The picture shows a football with blood dripping from it, with the names of the five countries and the words "red card" written over it. There is also a description of the press freedom defence organisation’s campaign:
"The World Cup is football’s biggest celebration. We certainly don’t want to spoil it. But we have to note that five countries which have qualified are major enemies of human rights, democracy and freedom. Saudi Arabia, China, Russia, Tunisia and Turkey deserve a red card for the torture, acts of violence and atrocities that go on there. In these countries, journalists and dissenters are imprisoned, tortured and sometimes killed. This we must not forget. Even during a football match."
Each year, Reporters Without Borders publishes a list of "predators of press freedom. Because the enemies of freedom of expression have faces, the organisation has singled out 38 people and groups - heads of state and government, warlords and leaders of criminal gangs. As the whole world prepares to thrill to the talent of the footballers and the exploits of their teams, Reporters Without Borders wants to remind people that the authorities in these countries are "predators" who terrorise dissidents.
In Saudi Arabia, the media is tightly controlled and anyone who criticises the government, the royal family, the religious authorities or rulers of friendly foreign countries goes straight to jail. Since the Internet arrived in the country in 1999, it has been closely monitored by a department of the King Abdul Aziz City for Science and Technology, that watches which sites are consulted and blocks access to those considered contrary to good morals or to Islam. The country’s ruler, Prince Abdullah ibn al-Saud, is one of the predators of press freedom listed by Reporters Without Borders.
In China, the authorities have begun a purge of the media as next year’s crucial congress of the ruling Communist Party approaches. At least five senior editors were sanctioned and a dozen media outlets censored last year. Reporters Without Borders regularly expresses indignation at such action against journalists and other Chinese citizens who try to challenge the monopoly that the state and the Communist Party have on information and to break the grip of censorship.
In recent weeks, the arrest of a journalist, the closure of a magazine and the prosecution of Falungong followers for distributing banned material to the media, as well as a wave of repression in the Xinjiang region, have once again shown that the Chinese government is imposing its control of the media by force. At least nine journalists and 22 cyber-dissidents are currently imprisoned in China. President Jiang Zemin is a designated predator of press freedom.
In Russia, where murders of journalists and physical attacks on them are increasing, legal harassment of some media has forced the country’s entire press to censor itself. The government is pushing ahead with its takeover or dismantling, through powerful state organisations, of national privately-owned media belonging to press "oligarchs."
In Chechnya, new restrictions on journalists have severely curbed freedom of information, which had already been reduced by very cumbersome accreditation procedures. In several of the autonomous Russian republics, the authorities have stifled all criticism as elections approach. President Vladimir Putin is one of the predators of press freedom condemned by Reporters Without Borders.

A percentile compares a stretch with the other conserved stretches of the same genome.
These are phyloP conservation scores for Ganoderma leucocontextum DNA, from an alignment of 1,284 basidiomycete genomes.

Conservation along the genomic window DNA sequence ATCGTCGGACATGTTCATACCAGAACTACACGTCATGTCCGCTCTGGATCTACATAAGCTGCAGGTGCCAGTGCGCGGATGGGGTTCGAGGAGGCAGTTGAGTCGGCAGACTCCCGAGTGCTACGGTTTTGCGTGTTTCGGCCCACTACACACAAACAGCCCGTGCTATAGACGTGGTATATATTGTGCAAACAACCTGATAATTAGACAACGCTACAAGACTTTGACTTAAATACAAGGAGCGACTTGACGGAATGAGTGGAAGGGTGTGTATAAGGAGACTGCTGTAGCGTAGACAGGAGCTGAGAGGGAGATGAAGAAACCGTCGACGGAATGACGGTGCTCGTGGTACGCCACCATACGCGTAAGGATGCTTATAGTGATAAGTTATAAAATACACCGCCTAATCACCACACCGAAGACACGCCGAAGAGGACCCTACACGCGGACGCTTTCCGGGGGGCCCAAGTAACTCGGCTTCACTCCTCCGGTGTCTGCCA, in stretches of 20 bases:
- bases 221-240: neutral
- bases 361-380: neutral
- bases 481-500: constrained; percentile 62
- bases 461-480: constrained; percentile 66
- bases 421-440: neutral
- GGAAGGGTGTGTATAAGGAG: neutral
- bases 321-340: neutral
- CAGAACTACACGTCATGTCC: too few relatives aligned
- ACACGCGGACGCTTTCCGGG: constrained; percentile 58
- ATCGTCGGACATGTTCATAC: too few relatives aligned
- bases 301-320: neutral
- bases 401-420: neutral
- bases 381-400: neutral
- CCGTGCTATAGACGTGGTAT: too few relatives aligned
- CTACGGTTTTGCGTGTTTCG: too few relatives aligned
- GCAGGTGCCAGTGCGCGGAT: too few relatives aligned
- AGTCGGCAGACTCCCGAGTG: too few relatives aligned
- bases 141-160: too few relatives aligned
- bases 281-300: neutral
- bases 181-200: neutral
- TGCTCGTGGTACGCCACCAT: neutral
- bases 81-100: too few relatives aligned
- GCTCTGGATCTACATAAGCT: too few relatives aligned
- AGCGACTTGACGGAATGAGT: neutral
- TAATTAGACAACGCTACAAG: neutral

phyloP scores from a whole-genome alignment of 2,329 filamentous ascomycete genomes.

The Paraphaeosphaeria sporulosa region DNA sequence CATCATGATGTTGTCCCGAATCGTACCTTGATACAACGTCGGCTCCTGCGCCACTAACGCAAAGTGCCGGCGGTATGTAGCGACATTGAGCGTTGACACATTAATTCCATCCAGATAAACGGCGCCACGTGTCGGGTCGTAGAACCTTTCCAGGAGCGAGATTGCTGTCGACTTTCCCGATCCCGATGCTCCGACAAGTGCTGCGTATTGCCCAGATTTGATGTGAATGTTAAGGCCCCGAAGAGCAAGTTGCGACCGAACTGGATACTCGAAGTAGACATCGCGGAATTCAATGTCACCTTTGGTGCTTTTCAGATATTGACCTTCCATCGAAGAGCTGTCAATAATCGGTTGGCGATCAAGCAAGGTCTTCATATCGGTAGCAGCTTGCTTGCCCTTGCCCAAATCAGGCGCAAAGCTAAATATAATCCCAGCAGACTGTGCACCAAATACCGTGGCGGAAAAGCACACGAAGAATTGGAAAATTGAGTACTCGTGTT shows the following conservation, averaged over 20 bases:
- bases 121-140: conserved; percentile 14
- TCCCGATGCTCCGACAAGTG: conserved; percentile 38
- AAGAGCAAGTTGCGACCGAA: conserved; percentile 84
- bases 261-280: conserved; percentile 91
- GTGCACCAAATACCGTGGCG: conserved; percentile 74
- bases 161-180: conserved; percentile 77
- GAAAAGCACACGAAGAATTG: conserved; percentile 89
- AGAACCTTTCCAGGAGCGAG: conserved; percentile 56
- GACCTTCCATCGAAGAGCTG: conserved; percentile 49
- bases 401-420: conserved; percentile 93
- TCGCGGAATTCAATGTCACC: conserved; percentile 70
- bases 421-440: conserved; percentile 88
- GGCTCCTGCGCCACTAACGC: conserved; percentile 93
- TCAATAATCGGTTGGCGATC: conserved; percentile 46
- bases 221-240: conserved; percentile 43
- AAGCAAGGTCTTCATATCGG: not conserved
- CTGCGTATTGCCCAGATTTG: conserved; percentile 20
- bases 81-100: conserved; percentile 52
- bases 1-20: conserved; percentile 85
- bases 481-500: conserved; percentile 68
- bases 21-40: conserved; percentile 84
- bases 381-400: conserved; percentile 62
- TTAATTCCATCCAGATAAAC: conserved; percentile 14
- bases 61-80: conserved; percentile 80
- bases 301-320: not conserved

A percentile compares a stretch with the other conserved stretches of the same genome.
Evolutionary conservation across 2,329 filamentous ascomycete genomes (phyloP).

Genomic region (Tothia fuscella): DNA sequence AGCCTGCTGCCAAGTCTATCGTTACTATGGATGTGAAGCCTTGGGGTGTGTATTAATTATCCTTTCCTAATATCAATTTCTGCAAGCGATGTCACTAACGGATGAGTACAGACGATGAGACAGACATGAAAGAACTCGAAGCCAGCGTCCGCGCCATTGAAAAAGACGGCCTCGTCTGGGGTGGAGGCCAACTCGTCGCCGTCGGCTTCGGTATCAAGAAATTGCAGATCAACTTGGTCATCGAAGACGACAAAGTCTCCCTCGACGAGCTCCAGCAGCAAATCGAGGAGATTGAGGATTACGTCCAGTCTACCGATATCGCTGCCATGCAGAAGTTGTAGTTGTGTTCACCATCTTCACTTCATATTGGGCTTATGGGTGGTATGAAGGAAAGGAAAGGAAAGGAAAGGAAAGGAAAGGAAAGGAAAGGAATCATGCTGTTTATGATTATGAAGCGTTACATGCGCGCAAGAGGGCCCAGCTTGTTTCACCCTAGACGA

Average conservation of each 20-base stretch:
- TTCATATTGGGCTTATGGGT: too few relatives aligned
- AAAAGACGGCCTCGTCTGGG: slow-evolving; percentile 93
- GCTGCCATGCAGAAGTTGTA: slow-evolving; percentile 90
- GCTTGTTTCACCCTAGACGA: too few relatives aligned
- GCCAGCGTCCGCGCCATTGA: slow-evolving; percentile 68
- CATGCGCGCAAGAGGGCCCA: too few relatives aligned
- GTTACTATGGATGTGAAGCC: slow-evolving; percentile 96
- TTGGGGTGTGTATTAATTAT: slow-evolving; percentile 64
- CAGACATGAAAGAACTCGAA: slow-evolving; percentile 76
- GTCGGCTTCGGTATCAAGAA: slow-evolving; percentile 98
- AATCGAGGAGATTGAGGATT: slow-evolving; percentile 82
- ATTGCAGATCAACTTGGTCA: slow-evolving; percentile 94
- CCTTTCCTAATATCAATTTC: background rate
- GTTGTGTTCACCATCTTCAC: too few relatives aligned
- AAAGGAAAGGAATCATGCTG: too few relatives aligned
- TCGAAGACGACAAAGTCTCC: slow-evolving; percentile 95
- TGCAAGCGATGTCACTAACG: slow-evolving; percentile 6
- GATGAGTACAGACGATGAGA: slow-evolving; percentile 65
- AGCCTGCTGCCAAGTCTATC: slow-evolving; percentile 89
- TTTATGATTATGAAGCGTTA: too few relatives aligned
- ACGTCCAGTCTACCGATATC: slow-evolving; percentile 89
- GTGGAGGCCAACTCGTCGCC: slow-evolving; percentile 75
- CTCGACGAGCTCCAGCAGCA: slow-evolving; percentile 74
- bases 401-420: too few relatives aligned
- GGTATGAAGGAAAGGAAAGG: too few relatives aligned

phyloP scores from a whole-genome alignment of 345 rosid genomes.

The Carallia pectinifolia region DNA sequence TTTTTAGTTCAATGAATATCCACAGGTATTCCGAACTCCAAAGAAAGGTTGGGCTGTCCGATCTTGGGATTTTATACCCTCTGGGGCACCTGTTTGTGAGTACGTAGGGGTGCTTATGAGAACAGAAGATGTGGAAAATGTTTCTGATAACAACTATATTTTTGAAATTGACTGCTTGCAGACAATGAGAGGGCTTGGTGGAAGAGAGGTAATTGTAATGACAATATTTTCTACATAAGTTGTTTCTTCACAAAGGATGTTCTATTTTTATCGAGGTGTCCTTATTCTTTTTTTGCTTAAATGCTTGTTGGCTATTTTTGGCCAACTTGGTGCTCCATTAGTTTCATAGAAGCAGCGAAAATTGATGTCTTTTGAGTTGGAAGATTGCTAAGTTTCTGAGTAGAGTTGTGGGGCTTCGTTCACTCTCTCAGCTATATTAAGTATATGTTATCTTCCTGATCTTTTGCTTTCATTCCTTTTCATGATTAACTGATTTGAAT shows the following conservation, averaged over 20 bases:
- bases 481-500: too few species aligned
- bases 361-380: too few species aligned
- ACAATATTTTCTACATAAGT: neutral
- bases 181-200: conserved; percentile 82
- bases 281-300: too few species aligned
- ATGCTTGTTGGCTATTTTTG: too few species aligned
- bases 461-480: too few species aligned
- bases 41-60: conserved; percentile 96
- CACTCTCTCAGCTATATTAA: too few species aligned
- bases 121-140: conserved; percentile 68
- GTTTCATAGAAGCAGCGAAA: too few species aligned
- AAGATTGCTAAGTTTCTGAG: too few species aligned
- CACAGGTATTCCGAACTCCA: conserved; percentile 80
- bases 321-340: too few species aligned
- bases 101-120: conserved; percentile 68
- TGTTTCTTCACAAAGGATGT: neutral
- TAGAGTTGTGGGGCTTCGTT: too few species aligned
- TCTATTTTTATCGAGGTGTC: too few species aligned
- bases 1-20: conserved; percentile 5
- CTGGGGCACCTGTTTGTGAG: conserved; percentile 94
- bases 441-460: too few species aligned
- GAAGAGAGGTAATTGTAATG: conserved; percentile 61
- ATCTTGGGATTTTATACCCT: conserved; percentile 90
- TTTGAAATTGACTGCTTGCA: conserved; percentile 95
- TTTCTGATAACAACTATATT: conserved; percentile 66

In Tunisia, opponents of President Zine el-Abidine Ben Ali’s regime are under more and more pressure, including on their families. Two journalists are currently imprisoned. In recent years, many journalists have been obliged to work for the foreign media, create news sites on the Internet or even go into exile because they cannot operate as journalists in their own country. Sihem Bensedrine, who runs the online newspaper Kalima, was jailed for several weeks last summer after being subjected to a range of pressures. Government control of the means of communication has been tightened to cut Tunisians off from the outside world. President Ben Ali is also a designated predator of press freedom.
In Turkey, despite its promise to make democratic reforms to help its application to join the European Union, expressing opinions is still just as severely and routinely punished through an arsenal of repressive laws aimed at protecting the state from the demands of Kurds, Islamic fundamentalists and far leftists. Last year more than 50 journalists of all persuasions were hauled before the courts for things they had written. Those who voice any criticism of the army are systematically targeted. Several daily papers have been prosecuted for their reporting of hunger strikes staged by detainees protesting against prison conditions and police behaviour in jails.
Last year, 20 journalists were physically attacked in the course of their work and about 30 were arrested. Five are still imprisoned, mostly for having published material considered a threat to public order or the unity of the state. Army chief Huseyin Kivrikoglu has been designated a predator of press freedom.
Reporters Without Borders invites the media and Internet sites to join its efforts by publicising this campaign (being handled free of charge by the Rampazzo advertising agency) in whatever format is convenient.
As thousands of foreign journalists arrive in Japan to cover the World Cup, Reporters Without Borders has also condemned (see www.rsf.org) the country’s system of kisha clubs as a obstacle to press freedom and called for its urgent reform. Virtually all these official press clubs, which Japan’s media has been built around for nearly 50 years, are barred to freelance journalists and foreign media correspondents.